US believed Putin knew of dissident death plot: WikiLeaks
A senior US diplomat believed Russian Prime Minister Vladimir Putin likely knew about a plot to kill dissident Alexander Litvinenko, according to a document released by WikiLeaks.
In the leaked cable published in Britain's Guardian newspaper on Thursday, US Assistant Secretary of State Daniel Fried questioned whether it was possible for Putin not to know of any plot to murder the dissident, who died in London in November 2006.
During talks with a senior French diplomatic adviser in Paris shortly after Litvinenko's death, Fried asked "whether rogue security elements could operate... without Putin's knowledge" given the leader's "attention to detail," according to the cable detailing the meeting.
British police have accused ex-KGB agent Andrei Lugovoi of murdering the former Russian spy turned self-exiled Kremlin critic by lacing his tea with radioactive polonium in a London hotel.
In a separate leaked memo, a senior Spanish prosecutor claimed Russia was a virtual "mafia state" whose politicians operated "hand in hand" with organised crime.
Prosecutor Jose Gonzalez told US officials that "he considers... Russia to be a virtual 'mafia state'" where "one cannot differentiate between the activities of the government and organised crime groups," it said.
Gonzalez, who has been investigating Russian organised crime in Spain for a decade, also agreed with poisoned dissident Litvinenko's thesis that Russian intelligence and security services "owned organised crime."
The memo, sent in February of this year from the US embassy in Madrid, cited the senior prosecutor as claiming that "certain political parties in Russia operate 'hand in hand' with organised crime."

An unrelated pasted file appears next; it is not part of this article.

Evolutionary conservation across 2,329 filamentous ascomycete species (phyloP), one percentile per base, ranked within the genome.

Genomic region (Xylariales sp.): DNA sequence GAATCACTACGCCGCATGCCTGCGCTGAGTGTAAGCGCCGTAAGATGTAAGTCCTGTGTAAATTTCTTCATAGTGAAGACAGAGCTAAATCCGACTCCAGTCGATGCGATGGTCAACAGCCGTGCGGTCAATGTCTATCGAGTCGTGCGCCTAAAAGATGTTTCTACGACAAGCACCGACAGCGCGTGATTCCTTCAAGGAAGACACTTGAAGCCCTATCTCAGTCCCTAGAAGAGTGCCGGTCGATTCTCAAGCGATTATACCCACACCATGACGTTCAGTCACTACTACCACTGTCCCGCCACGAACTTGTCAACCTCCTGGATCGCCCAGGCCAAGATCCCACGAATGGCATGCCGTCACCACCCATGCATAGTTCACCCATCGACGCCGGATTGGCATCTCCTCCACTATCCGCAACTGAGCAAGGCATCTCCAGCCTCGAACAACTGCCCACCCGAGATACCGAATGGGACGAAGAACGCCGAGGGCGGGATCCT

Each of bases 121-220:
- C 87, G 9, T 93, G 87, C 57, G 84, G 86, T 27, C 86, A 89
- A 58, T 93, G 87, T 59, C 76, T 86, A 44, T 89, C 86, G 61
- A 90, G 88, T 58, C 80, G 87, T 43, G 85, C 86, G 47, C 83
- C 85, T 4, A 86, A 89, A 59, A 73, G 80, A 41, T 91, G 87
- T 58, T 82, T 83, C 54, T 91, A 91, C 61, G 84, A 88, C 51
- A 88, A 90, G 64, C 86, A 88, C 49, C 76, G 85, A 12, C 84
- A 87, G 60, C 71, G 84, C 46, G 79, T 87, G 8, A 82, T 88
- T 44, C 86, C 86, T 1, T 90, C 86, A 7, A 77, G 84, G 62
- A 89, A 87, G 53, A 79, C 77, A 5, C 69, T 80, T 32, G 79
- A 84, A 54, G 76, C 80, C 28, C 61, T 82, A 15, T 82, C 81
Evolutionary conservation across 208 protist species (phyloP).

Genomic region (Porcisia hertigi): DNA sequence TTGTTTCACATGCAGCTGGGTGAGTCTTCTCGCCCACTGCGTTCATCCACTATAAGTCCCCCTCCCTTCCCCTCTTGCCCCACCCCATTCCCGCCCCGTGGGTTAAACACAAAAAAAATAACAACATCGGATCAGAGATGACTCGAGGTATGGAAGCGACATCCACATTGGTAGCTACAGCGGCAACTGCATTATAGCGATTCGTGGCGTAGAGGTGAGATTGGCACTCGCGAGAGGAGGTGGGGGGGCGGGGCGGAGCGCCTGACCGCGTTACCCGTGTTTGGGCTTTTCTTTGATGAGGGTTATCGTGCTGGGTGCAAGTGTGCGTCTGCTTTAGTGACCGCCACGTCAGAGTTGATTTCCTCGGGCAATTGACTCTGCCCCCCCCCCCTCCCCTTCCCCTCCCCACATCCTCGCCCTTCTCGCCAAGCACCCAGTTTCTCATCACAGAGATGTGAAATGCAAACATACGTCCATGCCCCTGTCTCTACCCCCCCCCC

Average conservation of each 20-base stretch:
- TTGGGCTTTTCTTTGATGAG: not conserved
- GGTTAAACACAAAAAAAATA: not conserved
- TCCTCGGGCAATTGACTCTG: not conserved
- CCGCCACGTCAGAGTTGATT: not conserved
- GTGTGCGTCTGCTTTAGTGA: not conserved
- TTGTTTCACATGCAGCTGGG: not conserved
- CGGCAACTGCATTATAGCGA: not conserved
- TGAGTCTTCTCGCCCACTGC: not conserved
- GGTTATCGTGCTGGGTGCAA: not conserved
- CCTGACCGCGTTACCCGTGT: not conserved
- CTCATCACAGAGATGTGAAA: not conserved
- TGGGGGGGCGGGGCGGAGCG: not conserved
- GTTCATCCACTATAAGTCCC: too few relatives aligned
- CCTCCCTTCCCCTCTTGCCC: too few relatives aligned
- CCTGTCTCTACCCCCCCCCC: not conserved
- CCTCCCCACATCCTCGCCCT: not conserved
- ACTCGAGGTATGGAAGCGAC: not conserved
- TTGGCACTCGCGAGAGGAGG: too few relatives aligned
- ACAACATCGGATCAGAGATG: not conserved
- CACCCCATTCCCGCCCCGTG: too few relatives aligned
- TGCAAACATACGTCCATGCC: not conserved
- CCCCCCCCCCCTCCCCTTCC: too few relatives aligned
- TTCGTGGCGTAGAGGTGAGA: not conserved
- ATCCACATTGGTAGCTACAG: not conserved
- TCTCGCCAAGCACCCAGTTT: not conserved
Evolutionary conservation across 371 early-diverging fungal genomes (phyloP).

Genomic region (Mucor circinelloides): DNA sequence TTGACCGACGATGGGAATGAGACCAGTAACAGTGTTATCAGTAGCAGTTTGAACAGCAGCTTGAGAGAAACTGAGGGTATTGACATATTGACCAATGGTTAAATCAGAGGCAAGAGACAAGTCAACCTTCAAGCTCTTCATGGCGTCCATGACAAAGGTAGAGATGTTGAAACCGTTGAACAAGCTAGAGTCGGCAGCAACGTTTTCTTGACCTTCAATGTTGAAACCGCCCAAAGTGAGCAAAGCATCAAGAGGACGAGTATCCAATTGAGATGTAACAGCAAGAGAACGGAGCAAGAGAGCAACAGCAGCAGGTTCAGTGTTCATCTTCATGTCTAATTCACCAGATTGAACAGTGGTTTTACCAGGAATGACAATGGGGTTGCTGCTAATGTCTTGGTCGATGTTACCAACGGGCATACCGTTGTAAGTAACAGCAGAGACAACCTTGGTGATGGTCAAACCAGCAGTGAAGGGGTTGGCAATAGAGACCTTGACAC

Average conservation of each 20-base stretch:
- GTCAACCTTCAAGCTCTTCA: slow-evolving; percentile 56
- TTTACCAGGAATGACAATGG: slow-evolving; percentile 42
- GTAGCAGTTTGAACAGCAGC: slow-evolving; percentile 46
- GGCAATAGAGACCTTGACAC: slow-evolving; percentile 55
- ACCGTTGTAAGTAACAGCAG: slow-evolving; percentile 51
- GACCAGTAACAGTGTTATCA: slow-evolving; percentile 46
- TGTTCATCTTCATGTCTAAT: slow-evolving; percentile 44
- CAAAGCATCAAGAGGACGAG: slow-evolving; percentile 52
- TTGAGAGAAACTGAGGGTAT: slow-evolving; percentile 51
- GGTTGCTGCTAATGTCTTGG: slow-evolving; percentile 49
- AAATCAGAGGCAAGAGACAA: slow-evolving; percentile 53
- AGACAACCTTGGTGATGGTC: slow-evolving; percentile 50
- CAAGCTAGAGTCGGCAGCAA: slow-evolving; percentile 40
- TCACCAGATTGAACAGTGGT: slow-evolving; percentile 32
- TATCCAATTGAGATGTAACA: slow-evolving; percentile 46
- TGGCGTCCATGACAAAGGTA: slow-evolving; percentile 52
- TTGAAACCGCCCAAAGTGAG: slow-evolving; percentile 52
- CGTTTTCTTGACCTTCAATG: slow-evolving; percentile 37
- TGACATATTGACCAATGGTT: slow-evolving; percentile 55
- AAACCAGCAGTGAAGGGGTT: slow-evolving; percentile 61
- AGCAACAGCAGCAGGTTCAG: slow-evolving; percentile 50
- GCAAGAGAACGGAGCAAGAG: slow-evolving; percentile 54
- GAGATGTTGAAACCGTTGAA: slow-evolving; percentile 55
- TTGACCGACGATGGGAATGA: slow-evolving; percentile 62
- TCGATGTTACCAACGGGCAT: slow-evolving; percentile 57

"He argued that the Liberal Democratic Party (LDP) was created by the KGB and its successor, the SVR, and is home to many serious criminals," the memo continued.
Gonzalez also alleged that Russian intelligence officials were behind the 2009 case of an Arctic Sea cargo ship which was suspected of carrying weapons destined for Iran.
In addition, the leaked cable suggested that Russian authorities used the mafia to carry out operations it could not "acceptably do as a government," citing the sale of arms to Kurds in order to destablilise Turkey as an example.
The document added the authorities took "the relationship with crime leaders even further by granting them the privileges of politics, in order to grant them immunity from racketeering charges."
Any crimelords who defied the country's Federal Security Service (FSB) could be "eliminated" either by killing them or sending them to prison, Gonzalez claimed.
Far from being a localised problem, Gonzalez said he also thought the mafia virtually ran Belarus and Chechnya and exerted "tremendous control" over vital components of the global economy, including aluminum.
A third leaked cable sent by US ambassador in Russia, John Beyrle, singled out Moscow mayor Yuri Luzhkov as a vital cog in Russia's organised crime machine.
"Despite Medvedev's stated anti-corruption campaign, the extent of corruption in Moscow remains pervasive with Mayor Luzhkov at the top of the pyramid," Beyrle said in a memo revealed by WikiLeaks.
"Luzhkov oversees a system in which it appears that almost everyone at every level is involved in some form of corruption or criminal behavior," he added in the cable, sent in February of this year.
© 2010 AFP